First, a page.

Italy extends Covid outdoor mask rules and nightclub closures for ten days

Italy's government has extended several Covid restrictions that were due to expire on Monday, according to Italian media reports.

Italy's outdoor mask mandate has been extended.
Italy's outdoor mask mandate has been extended. Photo by Miguel MEDINA / AFP

Following an agreement reached by ministers on Monday afternoon, the country’s outdoor mask mandate will now be extended until at least February 10th, according to a report in the Il Messaggero newspaper citing unnamed government sources.

Nightclubs and dance bars, which had been due to reopen from the start of February, will remain closed until the same date, reports news agency Ansa.

The decision was reportedly approved at a cabinet meeting held on Monday afternoon with the intention of reviewing the expiring rules.

These included the requirement to wear masks outdoors in Italy’s lowest-risk ‘white’ zones, as well as a ban on outdoor parties, nightclubs and dance venues that was introduced shortly before Christmas in an effort to battle the country’s soaring infection rates.

Italian news outlets had widely predicted that the rules would be extended for at least another two weeks. 

As of Monday evening, there were no reported changes to incoming rules scheduled to enter into force from February 1st, some of which had also been up for review at the same cabinet meeting.

READ ALSO: Italian government to decide changes to Covid restrictions on Monday

These include a reduction in the validity of Italy’s ‘super green pass’ Covid health certificate, which is now required to access most services and venues in the country, from nine to six months.

Those who had their booster early could see their pass expire in the coming days or weeks – an issue which primarily affects healthcare workers, who were among the first to be vaccinated with a third dose from September.

The apparent absence of any such extension also raises questions about how the new rules will affect foreign tourists from countries which began administering booster shots earlier than Italy, such as the US.

With no fourth dose available, the Italian government is reportedly reconsidering the cut to validity..

It looks likely that ministers will decide to either keep the validity period at nine months, or even to extend it indefinitely for those who have had a booster, according to reports in Italian media on Monday.

The ‘super green pass’, or its equivalent in the form of a foreign-issued vaccination certificate, is currently required to use public transport, enter hotels and restaurants, access tourist and cultural sites, or to go to the cinema, sports stadiums, or concerts.

Other items still up for review include long-discussed changes to the country’s four-tiered system of coronavirus risk ‘zones’, which was not updated this week and looks increasingly likely to be scrapped; and steps to simplify the “cacophony” of rules on managing the health situation in schools in Italy, which Ansa says “is creating difficulties not only for the school system but also for millions of families”.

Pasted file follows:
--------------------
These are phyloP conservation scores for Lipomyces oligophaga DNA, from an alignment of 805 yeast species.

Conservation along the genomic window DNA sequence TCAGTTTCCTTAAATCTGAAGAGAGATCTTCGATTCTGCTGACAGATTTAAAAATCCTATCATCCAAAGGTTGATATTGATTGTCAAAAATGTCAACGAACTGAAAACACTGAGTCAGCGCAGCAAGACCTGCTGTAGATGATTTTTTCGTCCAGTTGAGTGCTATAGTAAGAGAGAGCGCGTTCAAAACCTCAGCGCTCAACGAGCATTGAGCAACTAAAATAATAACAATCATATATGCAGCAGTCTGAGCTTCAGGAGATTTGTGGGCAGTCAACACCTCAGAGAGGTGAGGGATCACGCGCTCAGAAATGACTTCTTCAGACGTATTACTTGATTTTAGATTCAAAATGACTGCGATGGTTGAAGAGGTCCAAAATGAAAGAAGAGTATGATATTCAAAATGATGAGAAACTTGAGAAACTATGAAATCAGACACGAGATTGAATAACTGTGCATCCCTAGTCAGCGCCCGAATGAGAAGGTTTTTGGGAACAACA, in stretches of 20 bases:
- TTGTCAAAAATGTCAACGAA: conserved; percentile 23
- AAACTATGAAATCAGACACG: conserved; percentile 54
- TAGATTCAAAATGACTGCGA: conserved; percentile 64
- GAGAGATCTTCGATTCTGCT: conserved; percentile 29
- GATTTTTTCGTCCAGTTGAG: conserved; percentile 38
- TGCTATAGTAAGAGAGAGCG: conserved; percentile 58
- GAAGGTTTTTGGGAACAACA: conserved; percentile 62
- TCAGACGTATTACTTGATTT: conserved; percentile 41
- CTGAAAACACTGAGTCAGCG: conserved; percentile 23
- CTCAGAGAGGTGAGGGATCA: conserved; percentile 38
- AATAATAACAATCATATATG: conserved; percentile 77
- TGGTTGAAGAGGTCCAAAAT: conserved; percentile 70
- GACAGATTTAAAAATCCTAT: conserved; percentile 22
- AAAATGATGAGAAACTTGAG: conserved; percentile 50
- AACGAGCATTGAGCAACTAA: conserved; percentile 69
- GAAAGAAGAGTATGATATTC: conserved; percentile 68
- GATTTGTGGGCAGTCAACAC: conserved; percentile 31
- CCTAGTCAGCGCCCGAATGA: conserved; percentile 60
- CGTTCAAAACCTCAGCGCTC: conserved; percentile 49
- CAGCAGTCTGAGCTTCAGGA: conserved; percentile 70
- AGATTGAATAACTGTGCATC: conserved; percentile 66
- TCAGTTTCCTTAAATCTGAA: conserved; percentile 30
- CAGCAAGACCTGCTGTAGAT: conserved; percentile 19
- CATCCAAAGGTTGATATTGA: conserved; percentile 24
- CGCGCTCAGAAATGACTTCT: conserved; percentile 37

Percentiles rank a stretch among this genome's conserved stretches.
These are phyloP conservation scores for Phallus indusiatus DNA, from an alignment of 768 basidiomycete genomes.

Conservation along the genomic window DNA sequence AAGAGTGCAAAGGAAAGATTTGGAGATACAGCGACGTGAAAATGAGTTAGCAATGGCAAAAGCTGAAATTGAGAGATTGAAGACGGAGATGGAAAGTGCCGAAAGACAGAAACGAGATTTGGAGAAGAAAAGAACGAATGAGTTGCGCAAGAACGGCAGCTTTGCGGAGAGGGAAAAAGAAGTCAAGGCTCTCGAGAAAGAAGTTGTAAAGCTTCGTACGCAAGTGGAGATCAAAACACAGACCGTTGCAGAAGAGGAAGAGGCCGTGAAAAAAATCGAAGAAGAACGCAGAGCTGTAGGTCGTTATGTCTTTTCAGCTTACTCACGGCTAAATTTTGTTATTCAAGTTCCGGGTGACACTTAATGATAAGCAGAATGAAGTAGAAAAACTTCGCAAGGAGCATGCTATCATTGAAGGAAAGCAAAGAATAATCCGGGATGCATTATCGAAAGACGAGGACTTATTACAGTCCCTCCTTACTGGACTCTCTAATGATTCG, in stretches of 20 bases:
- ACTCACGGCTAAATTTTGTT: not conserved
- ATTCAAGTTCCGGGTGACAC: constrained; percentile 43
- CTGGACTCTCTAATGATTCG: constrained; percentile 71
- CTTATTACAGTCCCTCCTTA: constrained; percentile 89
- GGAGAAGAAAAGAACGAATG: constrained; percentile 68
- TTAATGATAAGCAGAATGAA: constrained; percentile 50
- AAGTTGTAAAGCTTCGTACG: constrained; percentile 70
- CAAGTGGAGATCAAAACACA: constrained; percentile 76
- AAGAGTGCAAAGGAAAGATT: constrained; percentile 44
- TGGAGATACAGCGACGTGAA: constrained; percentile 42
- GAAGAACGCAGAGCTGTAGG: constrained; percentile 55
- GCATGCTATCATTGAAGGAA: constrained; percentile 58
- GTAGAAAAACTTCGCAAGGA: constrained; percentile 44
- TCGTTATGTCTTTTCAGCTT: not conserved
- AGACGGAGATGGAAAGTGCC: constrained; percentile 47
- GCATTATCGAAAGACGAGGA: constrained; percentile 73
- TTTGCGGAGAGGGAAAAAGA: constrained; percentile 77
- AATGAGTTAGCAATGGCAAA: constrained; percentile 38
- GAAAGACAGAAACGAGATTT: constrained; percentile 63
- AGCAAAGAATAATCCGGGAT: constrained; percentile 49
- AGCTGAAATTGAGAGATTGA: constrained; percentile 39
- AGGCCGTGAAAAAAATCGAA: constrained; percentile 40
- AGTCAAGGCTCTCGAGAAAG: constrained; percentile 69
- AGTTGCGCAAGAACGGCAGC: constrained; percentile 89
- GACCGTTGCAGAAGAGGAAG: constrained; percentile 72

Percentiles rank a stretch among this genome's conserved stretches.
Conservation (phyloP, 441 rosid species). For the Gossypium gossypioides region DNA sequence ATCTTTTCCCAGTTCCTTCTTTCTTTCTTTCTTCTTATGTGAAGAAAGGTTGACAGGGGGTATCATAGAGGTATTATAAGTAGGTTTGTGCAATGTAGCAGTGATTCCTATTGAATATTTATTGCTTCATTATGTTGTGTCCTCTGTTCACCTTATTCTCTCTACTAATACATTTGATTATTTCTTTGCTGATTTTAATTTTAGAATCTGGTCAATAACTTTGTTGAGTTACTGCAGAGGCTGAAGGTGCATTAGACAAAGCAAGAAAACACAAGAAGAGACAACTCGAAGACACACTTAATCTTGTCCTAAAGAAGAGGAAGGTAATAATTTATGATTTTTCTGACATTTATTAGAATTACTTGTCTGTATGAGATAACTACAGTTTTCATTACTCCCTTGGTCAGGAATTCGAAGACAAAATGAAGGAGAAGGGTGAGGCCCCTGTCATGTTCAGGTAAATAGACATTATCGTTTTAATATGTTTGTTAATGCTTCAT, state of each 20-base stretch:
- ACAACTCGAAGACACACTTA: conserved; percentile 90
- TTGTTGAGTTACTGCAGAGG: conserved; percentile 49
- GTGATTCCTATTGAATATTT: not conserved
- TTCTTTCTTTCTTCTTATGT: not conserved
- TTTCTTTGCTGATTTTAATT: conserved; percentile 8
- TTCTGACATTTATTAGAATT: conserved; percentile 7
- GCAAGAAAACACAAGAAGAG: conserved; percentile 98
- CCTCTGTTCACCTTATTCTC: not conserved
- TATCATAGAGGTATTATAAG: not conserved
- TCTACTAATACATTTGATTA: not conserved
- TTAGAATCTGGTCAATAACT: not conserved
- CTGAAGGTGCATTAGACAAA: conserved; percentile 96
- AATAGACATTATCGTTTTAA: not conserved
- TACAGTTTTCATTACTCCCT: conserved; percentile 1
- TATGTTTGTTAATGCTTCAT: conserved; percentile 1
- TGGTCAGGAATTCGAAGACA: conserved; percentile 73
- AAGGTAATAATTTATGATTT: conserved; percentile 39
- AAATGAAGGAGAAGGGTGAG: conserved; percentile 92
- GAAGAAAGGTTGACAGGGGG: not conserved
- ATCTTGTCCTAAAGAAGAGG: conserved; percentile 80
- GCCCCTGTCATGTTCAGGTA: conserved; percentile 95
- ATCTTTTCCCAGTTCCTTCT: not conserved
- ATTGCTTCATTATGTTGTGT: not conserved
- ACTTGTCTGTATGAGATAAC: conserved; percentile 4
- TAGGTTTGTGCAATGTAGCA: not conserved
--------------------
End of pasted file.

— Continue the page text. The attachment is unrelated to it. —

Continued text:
The government is expected to hold discussions throughout this week before publishing a new decree containing further changes on Thursday.

For more information about Covid-19 restrictions in Italy please see the Italian health ministry’s website (available in English).


Italy allows suspended anti-vax doctors to return to work

Italian heathcare staff suspended over their refusal to be vaccinated against Covid-19 can now return to work, Prime Minister Giorgia Meloni confirmed on Monday.

Italy allows suspended anti-vax doctors to return to work

Italy become the first country in Europe to make it obligatory for healthcare workers to be vaccinated, ruling in 2021 that they must have the jab or be transferred to other roles or suspended without pay.

That obligation had been set to expire in December, but was brought forward to Tuesday due to “a shortage of medical and health personnel”, Health Minister Orazio Schillaci said.

READ ALSO: Is Italy’s government planning to scrap all Covid measures?

Italy was the first European country to be hit hard by the coronavirus pandemic in early 2020, and has since registered nearly 180,000 deaths.

Schillaci first announced the plan to scrap the rule on Friday in a statement saying data showed the virus’ impact on hospitals  “is now limited”.

Those who refuse vaccination will be “reintegrated” into the workforce before the rule expires at the end of this year, as part of what the minister called a “gradual return to normality”.

Meloni said the move, which has been criticised by the centre-left as a win for anti-vax campaigners, would mean some 4,000 healthcare workers can return to work.

This includes some 1,579 doctors and dentists refusing vaccination, according to records at the end of October, representing 0.3 percent of all those registered with Italy’s National Federation of the Orders of Physicians, Surgeons and Dentists (Fnomceo) 

Meloni’s post-fascist Brothers of Italy party railed against the way Mario Draghi’s government handled the pandemic, when it was the main opposition party, and she promised to use her first cabinet meetings to mark a clear break in policies with her predecessor.